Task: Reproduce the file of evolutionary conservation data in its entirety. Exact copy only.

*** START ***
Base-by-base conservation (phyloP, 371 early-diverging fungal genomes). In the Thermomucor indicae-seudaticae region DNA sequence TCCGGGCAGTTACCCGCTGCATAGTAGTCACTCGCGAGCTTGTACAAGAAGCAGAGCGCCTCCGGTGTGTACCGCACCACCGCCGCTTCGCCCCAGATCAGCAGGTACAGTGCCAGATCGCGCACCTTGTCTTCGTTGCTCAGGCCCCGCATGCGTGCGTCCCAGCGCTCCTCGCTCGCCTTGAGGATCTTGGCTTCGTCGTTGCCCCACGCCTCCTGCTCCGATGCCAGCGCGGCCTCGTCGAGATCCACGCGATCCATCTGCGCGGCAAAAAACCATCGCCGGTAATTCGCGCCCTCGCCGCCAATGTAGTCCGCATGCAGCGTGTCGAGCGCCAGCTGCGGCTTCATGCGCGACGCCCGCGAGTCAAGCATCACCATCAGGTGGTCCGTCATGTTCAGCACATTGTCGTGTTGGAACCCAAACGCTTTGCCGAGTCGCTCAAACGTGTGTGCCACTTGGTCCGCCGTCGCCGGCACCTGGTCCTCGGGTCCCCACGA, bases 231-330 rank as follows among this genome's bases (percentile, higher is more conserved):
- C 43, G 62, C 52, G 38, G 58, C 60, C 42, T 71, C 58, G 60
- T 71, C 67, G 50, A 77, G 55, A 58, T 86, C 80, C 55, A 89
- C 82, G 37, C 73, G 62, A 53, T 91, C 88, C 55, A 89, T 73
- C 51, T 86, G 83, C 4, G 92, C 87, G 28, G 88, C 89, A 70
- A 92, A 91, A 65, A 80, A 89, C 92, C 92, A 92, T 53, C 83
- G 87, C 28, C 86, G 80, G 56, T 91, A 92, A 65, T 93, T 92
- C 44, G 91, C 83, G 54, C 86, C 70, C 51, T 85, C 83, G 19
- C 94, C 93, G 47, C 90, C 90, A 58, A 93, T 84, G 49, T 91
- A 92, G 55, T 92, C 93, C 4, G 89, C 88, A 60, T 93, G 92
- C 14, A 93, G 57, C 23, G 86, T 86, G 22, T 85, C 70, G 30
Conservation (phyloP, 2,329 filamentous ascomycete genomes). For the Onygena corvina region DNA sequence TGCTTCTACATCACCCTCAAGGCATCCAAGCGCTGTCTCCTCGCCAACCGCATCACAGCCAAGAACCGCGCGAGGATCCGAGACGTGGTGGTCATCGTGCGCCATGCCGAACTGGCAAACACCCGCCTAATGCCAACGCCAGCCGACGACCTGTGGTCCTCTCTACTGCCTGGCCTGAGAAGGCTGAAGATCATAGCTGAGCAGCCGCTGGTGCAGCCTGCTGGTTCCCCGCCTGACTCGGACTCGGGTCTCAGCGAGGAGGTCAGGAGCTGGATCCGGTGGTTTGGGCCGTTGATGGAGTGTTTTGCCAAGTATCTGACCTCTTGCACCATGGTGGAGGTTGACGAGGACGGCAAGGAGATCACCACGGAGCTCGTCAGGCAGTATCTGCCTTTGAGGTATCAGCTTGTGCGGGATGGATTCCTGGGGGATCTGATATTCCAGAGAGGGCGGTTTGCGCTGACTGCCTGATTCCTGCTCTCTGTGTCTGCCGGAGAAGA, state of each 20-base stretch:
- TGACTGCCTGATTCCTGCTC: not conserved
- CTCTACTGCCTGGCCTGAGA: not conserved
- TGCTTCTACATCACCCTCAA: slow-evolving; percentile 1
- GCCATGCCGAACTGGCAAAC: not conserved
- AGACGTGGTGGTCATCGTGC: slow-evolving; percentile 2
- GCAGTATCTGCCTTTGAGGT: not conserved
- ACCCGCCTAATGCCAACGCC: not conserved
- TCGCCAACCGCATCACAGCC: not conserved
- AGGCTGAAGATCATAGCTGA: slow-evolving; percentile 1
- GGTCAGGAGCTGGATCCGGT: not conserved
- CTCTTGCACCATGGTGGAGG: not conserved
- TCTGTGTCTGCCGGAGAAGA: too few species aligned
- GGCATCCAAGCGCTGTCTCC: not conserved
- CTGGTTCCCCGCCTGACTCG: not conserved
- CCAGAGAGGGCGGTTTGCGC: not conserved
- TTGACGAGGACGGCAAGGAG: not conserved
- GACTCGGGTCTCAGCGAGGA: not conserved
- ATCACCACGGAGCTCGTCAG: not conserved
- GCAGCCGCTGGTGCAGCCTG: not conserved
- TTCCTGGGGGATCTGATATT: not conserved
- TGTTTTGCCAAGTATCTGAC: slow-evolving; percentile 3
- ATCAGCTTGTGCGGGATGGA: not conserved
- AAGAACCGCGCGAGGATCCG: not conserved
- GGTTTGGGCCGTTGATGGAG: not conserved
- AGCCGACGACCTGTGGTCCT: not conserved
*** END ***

Base-by-base conservation (phyloP, 371 early-diverging fungal genomes). In the Thermomucor indicae-seudaticae region DNA sequence TCCGGGCAGTTACCCGCTGCATAGTAGTCACTCGCGAGCTTGTACAAGAAGCAGAGCGCCTCCGGTGTGTACCGCACCACCGCCGCTTCGCCCCAGATCAGCAGGTACAGTGCCAGATCGCGCACCTTGTCTTCGTTGCTCAGGCCCCGCATGCGTGCGTCCCAGCGCTCCTCGCTCGCCTTGAGGATCTTGGCTTCGTCGTTGCCCCACGCCTCCTGCTCCGATGCCAGCGCGGCCTCGTCGAGATCCACGCGATCCATCTGCGCGGCAAAAAACCATCGCCGGTAATTCGCGCCCTCGCCGCCAATGTAGTCCGCATGCAGCGTGTCGAGCGCCAGCTGCGGCTTCATGCGCGACGCCCGCGAGTCAAGCATCACCATCAGGTGGTCCGTCATGTTCAGCACATTGTCGTGTTGGAACCCAAACGCTTTGCCGAGTCGCTCAAACGTGTGTGCCACTTGGTCCGCCGTCGCCGGCACCTGGTCCTCGGGTCCCCACGA, bases 231-330 rank as follows among this genome's bases (percentile, higher is more conserved):
- C 43, G 62, C 52, G 38, G 58, C 60, C 42, T 71, C 58, G 60
- T 71, C 67, G 50, A 77, G 55, A 58, T 86, C 80, C 55, A 89
- C 82, G 37, C 73, G 62, A 53, T 91, C 88, C 55, A 89, T 73
- C 51, T 86, G 83, C 4, G 92, C 87, G 28, G 88, C 89, A 70
- A 92, A 91, A 65, A 80, A 89, C 92, C 92, A 92, T 53, C 83
- G 87, C 28, C 86, G 80, G 56, T 91, A 92, A 65, T 93, T 92
- C 44, G 91, C 83, G 54, C 86, C 70, C 51, T 85, C 83, G 19
- C 94, C 93, G 47, C 90, C 90, A 58, A 93, T 84, G 49, T 91
- A 92, G 55, T 92, C 93, C 4, G 89, C 88, A 60, T 93, G 92
- C 14, A 93, G 57, C 23, G 86, T 86, G 22, T 85, C 70, G 30
Conservation (phyloP, 2,329 filamentous ascomycete genomes). For the Onygena corvina region DNA sequence TGCTTCTACATCACCCTCAAGGCATCCAAGCGCTGTCTCCTCGCCAACCGCATCACAGCCAAGAACCGCGCGAGGATCCGAGACGTGGTGGTCATCGTGCGCCATGCCGAACTGGCAAACACCCGCCTAATGCCAACGCCAGCCGACGACCTGTGGTCCTCTCTACTGCCTGGCCTGAGAAGGCTGAAGATCATAGCTGAGCAGCCGCTGGTGCAGCCTGCTGGTTCCCCGCCTGACTCGGACTCGGGTCTCAGCGAGGAGGTCAGGAGCTGGATCCGGTGGTTTGGGCCGTTGATGGAGTGTTTTGCCAAGTATCTGACCTCTTGCACCATGGTGGAGGTTGACGAGGACGGCAAGGAGATCACCACGGAGCTCGTCAGGCAGTATCTGCCTTTGAGGTATCAGCTTGTGCGGGATGGATTCCTGGGGGATCTGATATTCCAGAGAGGGCGGTTTGCGCTGACTGCCTGATTCCTGCTCTCTGTGTCTGCCGGAGAAGA, state of each 20-base stretch:
- TGACTGCCTGATTCCTGCTC: not conserved
- CTCTACTGCCTGGCCTGAGA: not conserved
- TGCTTCTACATCACCCTCAA: slow-evolving; percentile 1
- GCCATGCCGAACTGGCAAAC: not conserved
- AGACGTGGTGGTCATCGTGC: slow-evolving; percentile 2
- GCAGTATCTGCCTTTGAGGT: not conserved
- ACCCGCCTAATGCCAACGCC: not conserved
- TCGCCAACCGCATCACAGCC: not conserved
- AGGCTGAAGATCATAGCTGA: slow-evolving; percentile 1
- GGTCAGGAGCTGGATCCGGT: not conserved
- CTCTTGCACCATGGTGGAGG: not conserved
- TCTGTGTCTGCCGGAGAAGA: too few species aligned
- GGCATCCAAGCGCTGTCTCC: not conserved
- CTGGTTCCCCGCCTGACTCG: not conserved
- CCAGAGAGGGCGGTTTGCGC: not conserved
- TTGACGAGGACGGCAAGGAG: not conserved
- GACTCGGGTCTCAGCGAGGA: not conserved
- ATCACCACGGAGCTCGTCAG: not conserved
- GCAGCCGCTGGTGCAGCCTG: not conserved
- TTCCTGGGGGATCTGATATT: not conserved
- TGTTTTGCCAAGTATCTGAC: slow-evolving; percentile 3
- ATCAGCTTGTGCGGGATGGA: not conserved
- AAGAACCGCGCGAGGATCCG: not conserved
- GGTTTGGGCCGTTGATGGAG: not conserved
- AGCCGACGACCTGTGGTCCT: not conserved